Mark-recapture methods and distance sampling methods are the two most widely-used methods of assessing and monitoring wildlife populations. Each has its strengths and weaknesses and for many species one or the other is more appropriate. In some situations neither method is adequate on its own and this has led to the development of "mark-recpature distance sampling methods" for such cases . These combine the strengths of both methods to deal with situations in which some of the assumptions of each method do not hold. From a distance sampling perspective, this is when the assumption of certain detection of animals at distance zero fails (indicated by histogram bars being below the black curve in the figure). From a mark-recapture perspective, this is when the assumption that animals at different distances are equally detectable.
The methods were initially developed for surveying whales and dolphins from ships or planes, but they have since been developed for many other types of survey and species. Spatial capture-recapture methods can be viewed as an extension of mark-recapture distance sampling methods.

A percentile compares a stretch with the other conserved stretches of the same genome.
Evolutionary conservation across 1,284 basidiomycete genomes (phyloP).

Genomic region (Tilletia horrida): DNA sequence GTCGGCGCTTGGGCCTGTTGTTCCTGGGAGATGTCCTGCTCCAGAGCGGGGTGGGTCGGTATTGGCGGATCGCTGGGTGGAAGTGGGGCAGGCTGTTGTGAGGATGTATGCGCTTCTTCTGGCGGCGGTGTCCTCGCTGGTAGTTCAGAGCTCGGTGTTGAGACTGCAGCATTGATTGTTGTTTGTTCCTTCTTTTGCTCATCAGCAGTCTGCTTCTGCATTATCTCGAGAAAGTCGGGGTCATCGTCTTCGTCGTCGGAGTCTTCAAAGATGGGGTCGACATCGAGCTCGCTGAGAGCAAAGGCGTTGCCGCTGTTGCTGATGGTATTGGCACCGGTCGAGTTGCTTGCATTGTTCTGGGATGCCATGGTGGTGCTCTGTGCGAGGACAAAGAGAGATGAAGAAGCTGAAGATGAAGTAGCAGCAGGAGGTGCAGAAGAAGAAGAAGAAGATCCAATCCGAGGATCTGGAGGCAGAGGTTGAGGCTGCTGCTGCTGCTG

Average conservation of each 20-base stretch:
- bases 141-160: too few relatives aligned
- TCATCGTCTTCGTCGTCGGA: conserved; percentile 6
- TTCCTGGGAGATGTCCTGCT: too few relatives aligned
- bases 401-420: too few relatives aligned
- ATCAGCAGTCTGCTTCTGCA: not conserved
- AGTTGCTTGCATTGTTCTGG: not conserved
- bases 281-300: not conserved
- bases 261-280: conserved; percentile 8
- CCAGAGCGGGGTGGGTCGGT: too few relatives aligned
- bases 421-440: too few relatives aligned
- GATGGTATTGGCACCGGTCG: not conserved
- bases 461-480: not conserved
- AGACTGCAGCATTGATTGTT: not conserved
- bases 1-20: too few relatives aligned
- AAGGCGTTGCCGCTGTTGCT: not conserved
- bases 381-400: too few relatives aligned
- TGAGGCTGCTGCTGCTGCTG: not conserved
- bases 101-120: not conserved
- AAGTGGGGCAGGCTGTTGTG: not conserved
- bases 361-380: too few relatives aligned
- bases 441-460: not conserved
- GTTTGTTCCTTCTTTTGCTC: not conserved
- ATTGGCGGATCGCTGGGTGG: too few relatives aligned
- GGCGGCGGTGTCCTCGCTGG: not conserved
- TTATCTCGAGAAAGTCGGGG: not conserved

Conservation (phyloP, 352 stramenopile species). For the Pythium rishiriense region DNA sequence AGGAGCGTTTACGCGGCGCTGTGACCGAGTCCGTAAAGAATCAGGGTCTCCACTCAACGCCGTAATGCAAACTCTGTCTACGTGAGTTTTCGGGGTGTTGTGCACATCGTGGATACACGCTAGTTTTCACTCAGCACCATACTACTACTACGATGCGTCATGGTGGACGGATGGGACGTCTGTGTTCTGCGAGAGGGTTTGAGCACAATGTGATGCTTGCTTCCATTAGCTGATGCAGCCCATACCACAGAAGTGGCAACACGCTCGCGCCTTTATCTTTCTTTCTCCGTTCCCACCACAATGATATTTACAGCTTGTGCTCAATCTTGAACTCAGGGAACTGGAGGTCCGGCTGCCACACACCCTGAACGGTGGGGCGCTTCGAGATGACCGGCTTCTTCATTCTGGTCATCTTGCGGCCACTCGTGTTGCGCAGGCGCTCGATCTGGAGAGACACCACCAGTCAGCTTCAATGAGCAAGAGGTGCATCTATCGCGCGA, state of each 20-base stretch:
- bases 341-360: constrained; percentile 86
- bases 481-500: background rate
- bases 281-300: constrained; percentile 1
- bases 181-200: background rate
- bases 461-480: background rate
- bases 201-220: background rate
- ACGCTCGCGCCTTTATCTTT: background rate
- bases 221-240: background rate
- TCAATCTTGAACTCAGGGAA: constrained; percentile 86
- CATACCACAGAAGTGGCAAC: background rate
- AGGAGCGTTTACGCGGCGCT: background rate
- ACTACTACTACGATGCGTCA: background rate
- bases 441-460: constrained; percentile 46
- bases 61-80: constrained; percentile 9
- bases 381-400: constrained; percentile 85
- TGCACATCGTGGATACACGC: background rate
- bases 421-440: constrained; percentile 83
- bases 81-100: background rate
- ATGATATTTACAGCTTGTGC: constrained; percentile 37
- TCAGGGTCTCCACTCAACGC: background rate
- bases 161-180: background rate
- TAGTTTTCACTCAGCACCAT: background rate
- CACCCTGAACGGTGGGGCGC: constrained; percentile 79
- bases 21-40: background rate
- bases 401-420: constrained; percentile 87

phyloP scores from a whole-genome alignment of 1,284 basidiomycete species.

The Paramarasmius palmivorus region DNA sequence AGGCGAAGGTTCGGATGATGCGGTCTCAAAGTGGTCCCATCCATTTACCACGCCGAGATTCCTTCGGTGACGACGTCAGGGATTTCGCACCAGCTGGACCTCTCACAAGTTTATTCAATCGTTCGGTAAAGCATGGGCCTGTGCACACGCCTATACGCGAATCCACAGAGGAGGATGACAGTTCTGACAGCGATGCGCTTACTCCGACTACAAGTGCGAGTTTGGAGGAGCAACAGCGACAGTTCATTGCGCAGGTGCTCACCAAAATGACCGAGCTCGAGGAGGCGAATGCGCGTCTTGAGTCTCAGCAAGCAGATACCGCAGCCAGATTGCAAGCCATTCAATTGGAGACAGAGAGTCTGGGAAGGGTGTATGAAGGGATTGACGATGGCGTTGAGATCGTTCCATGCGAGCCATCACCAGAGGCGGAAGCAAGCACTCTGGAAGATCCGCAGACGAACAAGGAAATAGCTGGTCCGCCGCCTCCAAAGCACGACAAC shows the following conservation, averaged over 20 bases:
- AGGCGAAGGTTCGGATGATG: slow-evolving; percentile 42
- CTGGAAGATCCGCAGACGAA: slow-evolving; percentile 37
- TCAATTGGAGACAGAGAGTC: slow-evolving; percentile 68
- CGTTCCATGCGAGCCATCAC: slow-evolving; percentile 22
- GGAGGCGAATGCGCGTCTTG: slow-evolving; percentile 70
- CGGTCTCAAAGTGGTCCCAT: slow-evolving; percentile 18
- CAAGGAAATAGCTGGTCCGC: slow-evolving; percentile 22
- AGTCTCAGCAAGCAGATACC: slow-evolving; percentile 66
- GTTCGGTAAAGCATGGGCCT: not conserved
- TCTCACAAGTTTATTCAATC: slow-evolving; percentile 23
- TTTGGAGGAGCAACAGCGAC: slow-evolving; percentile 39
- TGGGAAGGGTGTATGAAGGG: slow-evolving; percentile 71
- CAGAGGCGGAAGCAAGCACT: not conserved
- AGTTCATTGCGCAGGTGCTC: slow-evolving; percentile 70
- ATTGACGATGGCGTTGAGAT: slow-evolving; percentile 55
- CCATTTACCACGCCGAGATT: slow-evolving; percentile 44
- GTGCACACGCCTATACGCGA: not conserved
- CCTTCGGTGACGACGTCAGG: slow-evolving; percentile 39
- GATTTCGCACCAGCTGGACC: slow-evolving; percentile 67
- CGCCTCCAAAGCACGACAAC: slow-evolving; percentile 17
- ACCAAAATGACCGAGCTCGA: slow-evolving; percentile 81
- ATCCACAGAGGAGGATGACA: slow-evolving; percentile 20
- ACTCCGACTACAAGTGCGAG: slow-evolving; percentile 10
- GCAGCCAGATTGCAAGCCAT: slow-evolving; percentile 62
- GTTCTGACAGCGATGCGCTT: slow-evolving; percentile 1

Some species of conservation interest are not always available to be detected during a survey - even if the observer is in close proximity to the animal. For example the species of tortoise shown in the mural, the gopher tortoise, spends a considerable time in burrows. This makes it hard for observers to detect them during, for example, a visual line transect survey (see also Distance Sampling).
In the mural, the histogram bars indicate the frequencies of detections with respect to distance x from the line during a line transect survey. The black line represents the estimated detection function g(x) which intersects the y-axis at g(0)=1 using conventional distance sampling methods. The discrepancy between g(x) and the top of the histogram bars indicates that the observer missed a lot of animals and detection probabilities were overestimated. This problem can be addressed with mark-recapture distance sampling methods.
Histogram with frequencies of detections along increasing distance from the transect line.
Borchers, D.L., Stevenson, B.C., Kidney, D., Thomas, L. and Marques, T.A. 2015. A unifying model for capture-recapture and distance sampling surveys of wildlife populations. Journal of the American Statistical Association 110, 195-204.